Timothy B Lee is young journalist over at Vox. He mostly writes about intellectual property where his work is quite good. I noted this in an article last year, Vague Patent Trolling. But being a libertarian, when he gets outside of that issue, he tends to go very, very wrong, Libertarian Fail on Birth Control. And I’m afraid that is the case with his article today, Venezuela’s Silly Gimmicks Can’t Fix Its Disastrous Inflation Problem.
I’ve been very impressed with Vox thus far—especially the work by Ezra Klein and Matt Yglesias. But this article by Lee is incredibly weak. It is the nationalistic equivalent to hippy punching. American journalists love to complain about Venezuela. That in itself would be okay, but I always get the idea that these journalists thinking that they making a bold stand for Truth rather than just following the herd and pandering to nationalistic prejudice.
This is sad to see from someone as smart as Lee. I’m sure that if he had been writing about Bolivia, a country without so much ideological baggage, Lee would have provided some facts. Instead, he makes two points. First, he presents the central bank not releasing an annualized inflation number as an attempted conspiracy, even though he admits all you have to do is compound the numbers to get the annualized rate. Second, he pushes the old CATO Institute idea that the inflation rate is really much higher because of black market currency. Dean Baker countered this idea almost two months ago:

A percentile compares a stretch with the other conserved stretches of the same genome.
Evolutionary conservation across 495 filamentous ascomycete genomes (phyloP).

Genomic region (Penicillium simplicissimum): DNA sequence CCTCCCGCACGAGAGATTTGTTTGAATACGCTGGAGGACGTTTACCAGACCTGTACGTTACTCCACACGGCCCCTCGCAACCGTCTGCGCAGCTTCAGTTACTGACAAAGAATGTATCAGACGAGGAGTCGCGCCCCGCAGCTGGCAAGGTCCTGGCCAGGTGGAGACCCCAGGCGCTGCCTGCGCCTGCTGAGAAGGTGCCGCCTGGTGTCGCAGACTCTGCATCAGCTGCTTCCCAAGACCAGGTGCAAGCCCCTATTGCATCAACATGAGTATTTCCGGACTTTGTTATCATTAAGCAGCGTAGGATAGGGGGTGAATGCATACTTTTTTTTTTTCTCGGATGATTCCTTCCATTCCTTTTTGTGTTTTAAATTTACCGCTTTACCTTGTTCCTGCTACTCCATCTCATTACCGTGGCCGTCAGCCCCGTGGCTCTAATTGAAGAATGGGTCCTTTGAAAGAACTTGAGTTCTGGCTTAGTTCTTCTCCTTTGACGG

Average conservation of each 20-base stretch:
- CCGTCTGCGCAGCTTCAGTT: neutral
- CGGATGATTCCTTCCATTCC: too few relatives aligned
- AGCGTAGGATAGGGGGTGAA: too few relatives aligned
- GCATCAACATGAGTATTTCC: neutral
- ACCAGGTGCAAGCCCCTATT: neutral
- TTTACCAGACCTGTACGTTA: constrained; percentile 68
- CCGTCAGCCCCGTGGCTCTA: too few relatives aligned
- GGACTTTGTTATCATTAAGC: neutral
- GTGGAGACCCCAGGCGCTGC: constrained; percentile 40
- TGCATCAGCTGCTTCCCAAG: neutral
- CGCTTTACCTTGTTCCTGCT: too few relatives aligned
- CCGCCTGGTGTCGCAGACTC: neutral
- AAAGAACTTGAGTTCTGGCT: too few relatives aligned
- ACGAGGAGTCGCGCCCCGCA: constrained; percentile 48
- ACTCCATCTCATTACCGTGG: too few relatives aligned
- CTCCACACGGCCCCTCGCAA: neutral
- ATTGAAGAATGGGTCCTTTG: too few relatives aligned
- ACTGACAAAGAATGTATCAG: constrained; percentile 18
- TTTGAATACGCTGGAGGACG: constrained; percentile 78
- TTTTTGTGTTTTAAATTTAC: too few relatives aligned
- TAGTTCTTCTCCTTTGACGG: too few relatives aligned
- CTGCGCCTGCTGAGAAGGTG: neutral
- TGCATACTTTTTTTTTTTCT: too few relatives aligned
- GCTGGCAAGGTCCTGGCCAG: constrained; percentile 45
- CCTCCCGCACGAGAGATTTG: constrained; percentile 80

But one can’t deny that Venezuela has an inflation problem. And there are a lot of parts to it. If you want to know about it, you had better go over to Reuters, where Eyanir Chinea explains the situation rather well, Venezuela March Inflation Speeds Up Amid Street Protests. Lee’s article reads like the product of a slightly more reasonable The Wall Street Journal editorial page.
What most annoys me is why Lee is even covering the issue. After all, it isn’t big news that Venezuela’s high inflation rate is roughly what it was last month. And other than pushing a highly questionable CATO Institute study, he isn’t adding anything to the debate. He says that the way the central bank is reporting its inflation rate won’t help the situation. But is the central bank doing anything that will help? Or hurt? We don’t know because Timothy B Lee isn’t interested in the subject. On the other hand, if Venezuela’s inflation rate had come way down I doubt that he would have covered it at all.
This is not data journalism. This is ideological opportunity-strafing. And if it is going to be in Vox, it ought to at least have a little intellectual heft. One CATO Institute graph and one monthly inflation rate from Venezuela’s central bank is not enough.